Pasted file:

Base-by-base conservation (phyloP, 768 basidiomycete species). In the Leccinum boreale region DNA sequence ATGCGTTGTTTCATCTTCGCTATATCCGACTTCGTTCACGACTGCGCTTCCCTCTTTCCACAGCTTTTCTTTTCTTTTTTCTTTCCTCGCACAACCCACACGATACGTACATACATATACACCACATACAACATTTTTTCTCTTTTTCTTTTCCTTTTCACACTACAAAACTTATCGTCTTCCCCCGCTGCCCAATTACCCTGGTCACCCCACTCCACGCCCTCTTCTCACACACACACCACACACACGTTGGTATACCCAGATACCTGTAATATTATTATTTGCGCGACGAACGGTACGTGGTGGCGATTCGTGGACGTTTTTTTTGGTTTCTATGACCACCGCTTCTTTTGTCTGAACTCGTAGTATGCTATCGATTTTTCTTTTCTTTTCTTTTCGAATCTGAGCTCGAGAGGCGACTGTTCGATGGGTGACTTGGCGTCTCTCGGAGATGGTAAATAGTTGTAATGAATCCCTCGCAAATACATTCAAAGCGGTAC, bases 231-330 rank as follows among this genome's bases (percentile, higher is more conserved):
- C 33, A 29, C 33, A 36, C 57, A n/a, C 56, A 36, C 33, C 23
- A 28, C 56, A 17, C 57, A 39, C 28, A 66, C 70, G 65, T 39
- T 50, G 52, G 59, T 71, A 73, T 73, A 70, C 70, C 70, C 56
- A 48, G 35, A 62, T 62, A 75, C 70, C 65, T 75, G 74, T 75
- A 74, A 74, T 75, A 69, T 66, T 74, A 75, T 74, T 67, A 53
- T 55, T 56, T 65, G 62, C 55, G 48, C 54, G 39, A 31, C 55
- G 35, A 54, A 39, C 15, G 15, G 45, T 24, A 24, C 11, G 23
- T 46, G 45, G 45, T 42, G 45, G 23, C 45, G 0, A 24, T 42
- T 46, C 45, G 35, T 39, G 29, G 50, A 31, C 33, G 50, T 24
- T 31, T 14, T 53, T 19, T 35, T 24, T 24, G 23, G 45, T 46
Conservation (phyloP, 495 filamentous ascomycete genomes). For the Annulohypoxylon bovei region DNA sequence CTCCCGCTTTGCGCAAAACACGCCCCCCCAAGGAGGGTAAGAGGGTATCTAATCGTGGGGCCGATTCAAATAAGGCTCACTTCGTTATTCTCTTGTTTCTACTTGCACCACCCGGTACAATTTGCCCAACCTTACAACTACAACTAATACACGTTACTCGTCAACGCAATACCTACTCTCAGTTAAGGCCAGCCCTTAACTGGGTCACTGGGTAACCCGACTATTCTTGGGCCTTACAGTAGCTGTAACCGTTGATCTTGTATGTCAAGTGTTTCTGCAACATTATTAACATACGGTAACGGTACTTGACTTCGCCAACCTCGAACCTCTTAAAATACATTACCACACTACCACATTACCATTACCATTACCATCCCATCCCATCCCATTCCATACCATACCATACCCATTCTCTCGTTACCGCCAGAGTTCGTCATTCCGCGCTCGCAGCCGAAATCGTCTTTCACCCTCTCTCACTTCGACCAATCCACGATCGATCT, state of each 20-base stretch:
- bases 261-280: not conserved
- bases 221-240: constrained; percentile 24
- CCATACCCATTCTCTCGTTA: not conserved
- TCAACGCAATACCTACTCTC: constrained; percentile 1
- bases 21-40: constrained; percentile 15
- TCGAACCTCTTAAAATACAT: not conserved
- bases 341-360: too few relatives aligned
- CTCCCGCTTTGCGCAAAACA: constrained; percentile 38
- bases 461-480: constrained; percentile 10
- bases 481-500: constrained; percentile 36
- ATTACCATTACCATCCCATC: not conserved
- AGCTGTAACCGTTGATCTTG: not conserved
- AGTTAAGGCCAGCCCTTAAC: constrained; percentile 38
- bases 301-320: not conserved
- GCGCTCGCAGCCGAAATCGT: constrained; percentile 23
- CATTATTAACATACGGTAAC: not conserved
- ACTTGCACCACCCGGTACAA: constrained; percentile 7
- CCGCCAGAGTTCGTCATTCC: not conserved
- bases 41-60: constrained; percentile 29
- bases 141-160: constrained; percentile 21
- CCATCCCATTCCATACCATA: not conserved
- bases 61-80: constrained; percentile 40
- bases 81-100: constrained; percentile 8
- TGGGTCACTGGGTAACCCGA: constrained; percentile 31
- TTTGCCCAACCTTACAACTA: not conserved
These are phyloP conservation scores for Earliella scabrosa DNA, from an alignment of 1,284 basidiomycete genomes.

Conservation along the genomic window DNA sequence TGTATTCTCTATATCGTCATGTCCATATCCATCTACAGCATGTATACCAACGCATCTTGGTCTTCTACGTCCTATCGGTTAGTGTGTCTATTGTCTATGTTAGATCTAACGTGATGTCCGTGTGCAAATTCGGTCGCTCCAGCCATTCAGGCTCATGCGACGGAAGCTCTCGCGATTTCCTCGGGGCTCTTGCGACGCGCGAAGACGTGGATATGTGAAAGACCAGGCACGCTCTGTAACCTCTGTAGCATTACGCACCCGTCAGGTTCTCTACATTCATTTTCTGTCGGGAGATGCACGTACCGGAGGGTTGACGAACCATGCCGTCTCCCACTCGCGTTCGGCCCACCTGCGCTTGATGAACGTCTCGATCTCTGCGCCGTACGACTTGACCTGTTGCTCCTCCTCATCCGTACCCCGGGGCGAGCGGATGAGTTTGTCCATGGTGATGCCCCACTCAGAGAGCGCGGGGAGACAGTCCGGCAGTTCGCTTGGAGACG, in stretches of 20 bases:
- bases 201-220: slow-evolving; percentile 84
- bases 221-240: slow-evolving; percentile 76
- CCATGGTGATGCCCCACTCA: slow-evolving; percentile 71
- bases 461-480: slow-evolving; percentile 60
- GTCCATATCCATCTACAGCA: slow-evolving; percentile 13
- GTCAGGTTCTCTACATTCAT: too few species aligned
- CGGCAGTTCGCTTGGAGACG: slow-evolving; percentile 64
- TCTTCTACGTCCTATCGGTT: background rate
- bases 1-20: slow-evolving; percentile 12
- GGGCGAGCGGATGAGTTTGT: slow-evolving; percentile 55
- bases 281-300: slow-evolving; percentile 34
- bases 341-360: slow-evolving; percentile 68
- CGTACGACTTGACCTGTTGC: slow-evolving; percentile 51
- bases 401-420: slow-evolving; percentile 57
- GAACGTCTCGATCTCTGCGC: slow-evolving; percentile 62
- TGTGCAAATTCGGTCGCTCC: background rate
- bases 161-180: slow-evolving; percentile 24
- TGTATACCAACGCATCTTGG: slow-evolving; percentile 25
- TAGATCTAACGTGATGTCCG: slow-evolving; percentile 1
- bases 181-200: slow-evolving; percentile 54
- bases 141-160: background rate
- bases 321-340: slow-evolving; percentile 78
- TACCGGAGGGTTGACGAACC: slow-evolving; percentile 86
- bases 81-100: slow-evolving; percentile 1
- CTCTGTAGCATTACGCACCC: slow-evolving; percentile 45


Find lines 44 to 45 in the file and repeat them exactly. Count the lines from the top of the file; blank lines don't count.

- GTCCATATCCATCTACAGCA: slow-evolving; percentile 13
- GTCAGGTTCTCTACATTCAT: too few species aligned